The Lost Art of Conversation

conversation

I sat with my friend Toyin to talk about nothing. She mentioned sales at Debenhams. I went on about Monsoon, the clothing brand. She said she wanted to go to the beach. I talked about the three books I left on her coffee table. She pointed to the little boy in wellies splashing in the mud. I reminded her about our childhood, playing in white sand and filling our hair with it.

To me, conversation is pleasurable when we leave judgement at Heaven’s gate and manage to stop the clock from ticking. Multitasking, not to be confused with shared activity that carries conversation from point A to B, and multithinking are the bane of good conversation because if conversation is a way of telling our friends, “Please understand me,” then inattention is their way of saying, “We don’t want to.”

Toyin and I rambled until she checked her phone, “Thirteen notifications!”

I checked mine. “I miss my data coverage, I’m sure I have many notifications as well!”

She looked up and craned north, south, east, and west. “No free Wi-Fi in the park, sorry. Hey look!”

I looked at her phone, at the photo of the man and let my giggles collide with hers. “I’ve seen it before!”

Sometimes her thumbs moved over her keypad with the dexterity of a clerk from an era gone by. Other times her index finger slid across her screen, and she dropped odd bits of information here and there, like a child throwing pieces of bread to ducks at a pond. I kept my phone in my bag. Scrolling through old newsletters from writing, editing, and marketing groups, which caused my inbox to swell to 200 unread mails only made me determined to cancel my subscriptions. I drew circles in the ground with my sneakers.

She sighed and put her phone in her bag. “Why do we do this?”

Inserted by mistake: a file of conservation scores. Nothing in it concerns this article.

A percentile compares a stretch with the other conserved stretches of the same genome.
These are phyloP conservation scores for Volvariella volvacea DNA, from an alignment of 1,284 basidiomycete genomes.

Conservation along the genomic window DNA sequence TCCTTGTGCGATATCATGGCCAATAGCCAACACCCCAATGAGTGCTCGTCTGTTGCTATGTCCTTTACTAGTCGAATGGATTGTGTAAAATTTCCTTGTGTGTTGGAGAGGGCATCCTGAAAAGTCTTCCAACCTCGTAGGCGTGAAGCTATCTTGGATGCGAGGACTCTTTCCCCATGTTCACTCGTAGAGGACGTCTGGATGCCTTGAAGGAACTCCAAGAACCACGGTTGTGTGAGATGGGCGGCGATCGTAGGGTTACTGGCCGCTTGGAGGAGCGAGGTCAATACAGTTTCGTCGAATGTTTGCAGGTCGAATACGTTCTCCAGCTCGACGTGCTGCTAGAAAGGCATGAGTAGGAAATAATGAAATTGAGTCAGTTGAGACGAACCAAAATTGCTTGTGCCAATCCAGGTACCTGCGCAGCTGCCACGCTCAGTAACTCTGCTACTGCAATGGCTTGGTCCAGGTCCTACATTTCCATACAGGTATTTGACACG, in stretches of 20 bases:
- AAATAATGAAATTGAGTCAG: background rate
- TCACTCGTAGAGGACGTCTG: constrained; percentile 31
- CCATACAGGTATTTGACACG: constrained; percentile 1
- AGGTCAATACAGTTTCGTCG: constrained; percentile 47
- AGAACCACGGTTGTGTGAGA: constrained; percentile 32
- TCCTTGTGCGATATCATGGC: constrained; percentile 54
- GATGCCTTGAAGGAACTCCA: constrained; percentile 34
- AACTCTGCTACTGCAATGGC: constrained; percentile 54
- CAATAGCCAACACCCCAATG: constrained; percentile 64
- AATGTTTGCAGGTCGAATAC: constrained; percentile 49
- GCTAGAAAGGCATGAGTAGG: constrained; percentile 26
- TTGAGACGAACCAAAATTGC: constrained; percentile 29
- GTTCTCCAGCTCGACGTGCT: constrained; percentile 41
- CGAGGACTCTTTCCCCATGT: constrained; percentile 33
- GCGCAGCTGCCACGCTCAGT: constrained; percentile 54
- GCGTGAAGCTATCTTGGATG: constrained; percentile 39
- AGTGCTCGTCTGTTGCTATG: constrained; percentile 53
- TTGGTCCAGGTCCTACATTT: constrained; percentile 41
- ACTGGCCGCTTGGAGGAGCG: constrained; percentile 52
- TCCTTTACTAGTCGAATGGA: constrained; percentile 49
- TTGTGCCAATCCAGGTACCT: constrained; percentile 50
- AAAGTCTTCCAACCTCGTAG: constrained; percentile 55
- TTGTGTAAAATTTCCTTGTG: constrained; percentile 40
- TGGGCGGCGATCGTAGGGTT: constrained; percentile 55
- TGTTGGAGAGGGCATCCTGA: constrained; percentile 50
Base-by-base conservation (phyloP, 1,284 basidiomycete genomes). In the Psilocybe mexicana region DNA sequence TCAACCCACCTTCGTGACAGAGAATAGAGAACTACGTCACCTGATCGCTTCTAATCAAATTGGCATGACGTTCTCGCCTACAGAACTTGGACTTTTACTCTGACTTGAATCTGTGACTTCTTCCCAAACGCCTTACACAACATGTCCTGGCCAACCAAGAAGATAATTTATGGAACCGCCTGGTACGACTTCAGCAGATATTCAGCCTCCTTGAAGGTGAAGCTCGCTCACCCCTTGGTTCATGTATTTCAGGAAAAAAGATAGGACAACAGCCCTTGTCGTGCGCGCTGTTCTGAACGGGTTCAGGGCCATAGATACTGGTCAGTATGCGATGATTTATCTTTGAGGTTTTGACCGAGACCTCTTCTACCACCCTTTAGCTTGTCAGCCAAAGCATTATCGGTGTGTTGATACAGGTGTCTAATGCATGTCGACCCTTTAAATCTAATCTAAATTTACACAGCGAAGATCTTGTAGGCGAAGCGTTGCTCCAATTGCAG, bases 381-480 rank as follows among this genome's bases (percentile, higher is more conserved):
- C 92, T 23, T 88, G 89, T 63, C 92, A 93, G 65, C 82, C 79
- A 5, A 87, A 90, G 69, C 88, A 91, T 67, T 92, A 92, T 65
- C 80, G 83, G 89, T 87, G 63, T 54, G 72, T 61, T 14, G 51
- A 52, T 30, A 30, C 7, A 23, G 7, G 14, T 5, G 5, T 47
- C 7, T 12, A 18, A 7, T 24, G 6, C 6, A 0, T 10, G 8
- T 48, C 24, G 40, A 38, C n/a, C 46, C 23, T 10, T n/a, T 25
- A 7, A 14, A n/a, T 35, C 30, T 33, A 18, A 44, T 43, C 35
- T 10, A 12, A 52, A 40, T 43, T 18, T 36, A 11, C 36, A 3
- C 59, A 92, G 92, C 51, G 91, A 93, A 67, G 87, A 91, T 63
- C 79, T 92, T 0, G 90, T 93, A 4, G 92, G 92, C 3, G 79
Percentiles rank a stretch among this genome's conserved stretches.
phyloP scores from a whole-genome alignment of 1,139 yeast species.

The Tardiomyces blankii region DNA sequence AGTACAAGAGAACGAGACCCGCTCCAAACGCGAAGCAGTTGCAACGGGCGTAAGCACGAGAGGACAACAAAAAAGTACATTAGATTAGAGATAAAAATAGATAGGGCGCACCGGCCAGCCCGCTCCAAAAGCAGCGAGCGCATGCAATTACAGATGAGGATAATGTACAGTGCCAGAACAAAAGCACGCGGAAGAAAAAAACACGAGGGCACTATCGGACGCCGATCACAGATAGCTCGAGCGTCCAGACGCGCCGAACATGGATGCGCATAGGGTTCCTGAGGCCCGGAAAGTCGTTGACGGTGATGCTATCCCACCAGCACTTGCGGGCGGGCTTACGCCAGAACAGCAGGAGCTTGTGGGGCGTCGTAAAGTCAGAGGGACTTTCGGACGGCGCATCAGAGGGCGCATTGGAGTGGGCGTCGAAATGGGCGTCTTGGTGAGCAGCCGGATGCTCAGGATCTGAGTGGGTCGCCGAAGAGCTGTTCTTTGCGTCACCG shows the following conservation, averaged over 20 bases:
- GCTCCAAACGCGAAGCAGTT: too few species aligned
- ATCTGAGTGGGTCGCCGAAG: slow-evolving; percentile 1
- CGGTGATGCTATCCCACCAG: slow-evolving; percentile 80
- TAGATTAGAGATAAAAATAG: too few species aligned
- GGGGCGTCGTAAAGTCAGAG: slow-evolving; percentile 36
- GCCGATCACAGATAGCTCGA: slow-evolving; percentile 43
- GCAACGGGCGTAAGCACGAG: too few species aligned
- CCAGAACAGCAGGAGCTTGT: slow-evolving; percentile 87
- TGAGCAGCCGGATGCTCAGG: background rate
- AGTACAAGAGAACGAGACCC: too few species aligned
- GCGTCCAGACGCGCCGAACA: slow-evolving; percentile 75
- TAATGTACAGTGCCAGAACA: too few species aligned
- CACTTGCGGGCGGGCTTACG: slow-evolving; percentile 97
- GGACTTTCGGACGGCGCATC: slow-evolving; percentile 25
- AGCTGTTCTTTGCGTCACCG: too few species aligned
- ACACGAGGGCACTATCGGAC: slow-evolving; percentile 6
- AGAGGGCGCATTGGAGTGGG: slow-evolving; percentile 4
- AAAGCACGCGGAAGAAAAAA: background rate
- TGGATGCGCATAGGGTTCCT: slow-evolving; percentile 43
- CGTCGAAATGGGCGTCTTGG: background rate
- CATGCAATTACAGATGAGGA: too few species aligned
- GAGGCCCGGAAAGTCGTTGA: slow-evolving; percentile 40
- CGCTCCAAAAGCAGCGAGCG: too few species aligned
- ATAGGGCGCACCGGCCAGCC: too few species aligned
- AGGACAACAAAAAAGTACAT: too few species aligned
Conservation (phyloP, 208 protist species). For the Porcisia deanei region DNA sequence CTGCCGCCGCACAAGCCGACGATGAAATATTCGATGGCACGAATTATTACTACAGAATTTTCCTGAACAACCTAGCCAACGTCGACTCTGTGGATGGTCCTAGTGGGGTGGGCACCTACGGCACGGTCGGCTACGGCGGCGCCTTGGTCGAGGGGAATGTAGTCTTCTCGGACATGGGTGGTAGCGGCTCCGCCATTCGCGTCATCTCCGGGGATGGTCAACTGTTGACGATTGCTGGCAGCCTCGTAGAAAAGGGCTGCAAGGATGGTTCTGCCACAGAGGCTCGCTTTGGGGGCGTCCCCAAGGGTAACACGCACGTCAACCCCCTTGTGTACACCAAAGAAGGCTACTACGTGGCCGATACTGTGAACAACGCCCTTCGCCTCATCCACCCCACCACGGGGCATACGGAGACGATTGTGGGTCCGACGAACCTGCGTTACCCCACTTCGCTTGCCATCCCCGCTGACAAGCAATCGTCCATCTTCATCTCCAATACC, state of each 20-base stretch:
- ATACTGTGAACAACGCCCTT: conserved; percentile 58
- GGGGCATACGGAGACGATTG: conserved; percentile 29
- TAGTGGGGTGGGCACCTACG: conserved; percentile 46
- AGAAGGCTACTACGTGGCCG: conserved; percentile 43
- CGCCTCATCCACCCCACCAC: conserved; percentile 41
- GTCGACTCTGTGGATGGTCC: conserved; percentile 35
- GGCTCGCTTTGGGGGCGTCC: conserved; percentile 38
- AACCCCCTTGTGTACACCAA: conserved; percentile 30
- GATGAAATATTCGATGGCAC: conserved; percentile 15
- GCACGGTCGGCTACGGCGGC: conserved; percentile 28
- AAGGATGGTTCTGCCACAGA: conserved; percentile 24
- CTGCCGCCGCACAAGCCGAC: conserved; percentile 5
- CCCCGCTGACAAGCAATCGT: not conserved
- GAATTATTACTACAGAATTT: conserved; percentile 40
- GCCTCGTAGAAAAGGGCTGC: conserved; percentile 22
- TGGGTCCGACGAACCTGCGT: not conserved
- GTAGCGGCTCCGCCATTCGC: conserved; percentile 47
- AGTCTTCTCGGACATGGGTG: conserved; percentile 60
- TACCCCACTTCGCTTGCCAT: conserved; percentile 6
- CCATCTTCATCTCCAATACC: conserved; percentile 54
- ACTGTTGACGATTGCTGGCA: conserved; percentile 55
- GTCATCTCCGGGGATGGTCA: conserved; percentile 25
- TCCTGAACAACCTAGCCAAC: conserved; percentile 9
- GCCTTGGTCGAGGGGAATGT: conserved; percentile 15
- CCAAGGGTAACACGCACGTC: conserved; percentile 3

I knew what she meant, why do we interject our conversations with episodes from social media as if our lives do not sizzle enough?

“Boredom?” I offered.

“No, we were really talking; then I wondered what other people were up to.”

“Curiosity then?”

She saw the twinkle in my eye. “I’m serious! It’s rude.”

“It’s not rude when everyone is doing it. It’s culture.”

You sef!” She pushed me, but she did not apologise. “It’s possible to do without social media.”

I nodded. She told about how she forgot her phone at the office the weekend that her laptop also crashed. She couldn’t believe she’d survived that weekend without the internet.

“What did you do with all that time?”

“I slept, I read a book,” she shrugged.

We laughed.

Squeals from the family playing Frisbee in the distance caught our attention.

“In this time, we need another kind of fast. Food fasts won’t cut it anymore. We need social media fasts,” she said.

“Why?”

“Because if the purpose of a fast is to eliminate distraction and quieten the mind, then social media provides non-stop stimuli, from one link to the next. My appetite for the internet trumps my appetite for food.”

I nodded. The swings were finally free. I walked over, tugged the chains, and weighed their strength. Then I sat and had a go. She joined me.

“On your marks, get set, go!”

I rose higher and higher. I was winning. Then I thought of all the things that could go wrong. I slowed down and let her triumph.

Another kind of fast? I don’t know. Doesn’t the driver determine the speed of the car? Conversations on social media can be meaningful as well. Whatever the medium, the most expensive thing I can give anyone these days is my full attention.

 

©Timi Yeseibo 2014

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